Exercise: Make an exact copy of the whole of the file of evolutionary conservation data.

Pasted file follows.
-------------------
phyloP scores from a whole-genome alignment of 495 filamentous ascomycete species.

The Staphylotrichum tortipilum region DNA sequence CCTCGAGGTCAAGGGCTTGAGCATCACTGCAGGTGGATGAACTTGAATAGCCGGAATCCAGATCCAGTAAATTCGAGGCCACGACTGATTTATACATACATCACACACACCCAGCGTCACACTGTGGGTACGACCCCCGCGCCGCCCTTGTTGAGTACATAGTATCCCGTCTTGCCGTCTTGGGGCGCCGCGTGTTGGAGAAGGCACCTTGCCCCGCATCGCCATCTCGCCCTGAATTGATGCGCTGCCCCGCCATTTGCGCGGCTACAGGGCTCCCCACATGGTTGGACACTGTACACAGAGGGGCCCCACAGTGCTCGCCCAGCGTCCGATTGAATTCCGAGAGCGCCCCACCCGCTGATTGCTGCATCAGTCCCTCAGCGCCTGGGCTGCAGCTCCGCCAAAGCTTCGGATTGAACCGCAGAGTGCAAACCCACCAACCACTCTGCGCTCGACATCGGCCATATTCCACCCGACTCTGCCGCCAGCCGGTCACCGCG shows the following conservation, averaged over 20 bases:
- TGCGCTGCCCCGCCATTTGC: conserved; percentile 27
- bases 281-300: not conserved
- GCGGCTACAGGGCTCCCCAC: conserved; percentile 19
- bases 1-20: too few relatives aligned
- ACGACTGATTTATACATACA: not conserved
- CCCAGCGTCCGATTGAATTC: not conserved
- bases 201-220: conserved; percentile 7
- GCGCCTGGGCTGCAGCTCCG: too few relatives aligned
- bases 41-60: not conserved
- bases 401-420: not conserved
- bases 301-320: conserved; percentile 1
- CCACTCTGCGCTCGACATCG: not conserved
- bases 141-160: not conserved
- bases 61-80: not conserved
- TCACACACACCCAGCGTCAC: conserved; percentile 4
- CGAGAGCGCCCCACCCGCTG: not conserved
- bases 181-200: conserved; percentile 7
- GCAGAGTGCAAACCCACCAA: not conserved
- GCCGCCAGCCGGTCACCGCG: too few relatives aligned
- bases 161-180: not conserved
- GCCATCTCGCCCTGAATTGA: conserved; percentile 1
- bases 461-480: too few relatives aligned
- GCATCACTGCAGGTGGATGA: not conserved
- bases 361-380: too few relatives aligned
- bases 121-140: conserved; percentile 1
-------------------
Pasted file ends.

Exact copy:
phyloP scores from a whole-genome alignment of 495 filamentous ascomycete species.

The Staphylotrichum tortipilum region DNA sequence CCTCGAGGTCAAGGGCTTGAGCATCACTGCAGGTGGATGAACTTGAATAGCCGGAATCCAGATCCAGTAAATTCGAGGCCACGACTGATTTATACATACATCACACACACCCAGCGTCACACTGTGGGTACGACCCCCGCGCCGCCCTTGTTGAGTACATAGTATCCCGTCTTGCCGTCTTGGGGCGCCGCGTGTTGGAGAAGGCACCTTGCCCCGCATCGCCATCTCGCCCTGAATTGATGCGCTGCCCCGCCATTTGCGCGGCTACAGGGCTCCCCACATGGTTGGACACTGTACACAGAGGGGCCCCACAGTGCTCGCCCAGCGTCCGATTGAATTCCGAGAGCGCCCCACCCGCTGATTGCTGCATCAGTCCCTCAGCGCCTGGGCTGCAGCTCCGCCAAAGCTTCGGATTGAACCGCAGAGTGCAAACCCACCAACCACTCTGCGCTCGACATCGGCCATATTCCACCCGACTCTGCCGCCAGCCGGTCACCGCG shows the following conservation, averaged over 20 bases:
- TGCGCTGCCCCGCCATTTGC: conserved; percentile 27
- bases 281-300: not conserved
- GCGGCTACAGGGCTCCCCAC: conserved; percentile 19
- bases 1-20: too few relatives aligned
- ACGACTGATTTATACATACA: not conserved
- CCCAGCGTCCGATTGAATTC: not conserved
- bases 201-220: conserved; percentile 7
- GCGCCTGGGCTGCAGCTCCG: too few relatives aligned
- bases 41-60: not conserved
- bases 401-420: not conserved
- bases 301-320: conserved; percentile 1
- CCACTCTGCGCTCGACATCG: not conserved
- bases 141-160: not conserved
- bases 61-80: not conserved
- TCACACACACCCAGCGTCAC: conserved; percentile 4
- CGAGAGCGCCCCACCCGCTG: not conserved
- bases 181-200: conserved; percentile 7
- GCAGAGTGCAAACCCACCAA: not conserved
- GCCGCCAGCCGGTCACCGCG: too few relatives aligned
- bases 161-180: not conserved
- GCCATCTCGCCCTGAATTGA: conserved; percentile 1
- bases 461-480: too few relatives aligned
- GCATCACTGCAGGTGGATGA: not conserved
- bases 361-380: too few relatives aligned
- bases 121-140: conserved; percentile 1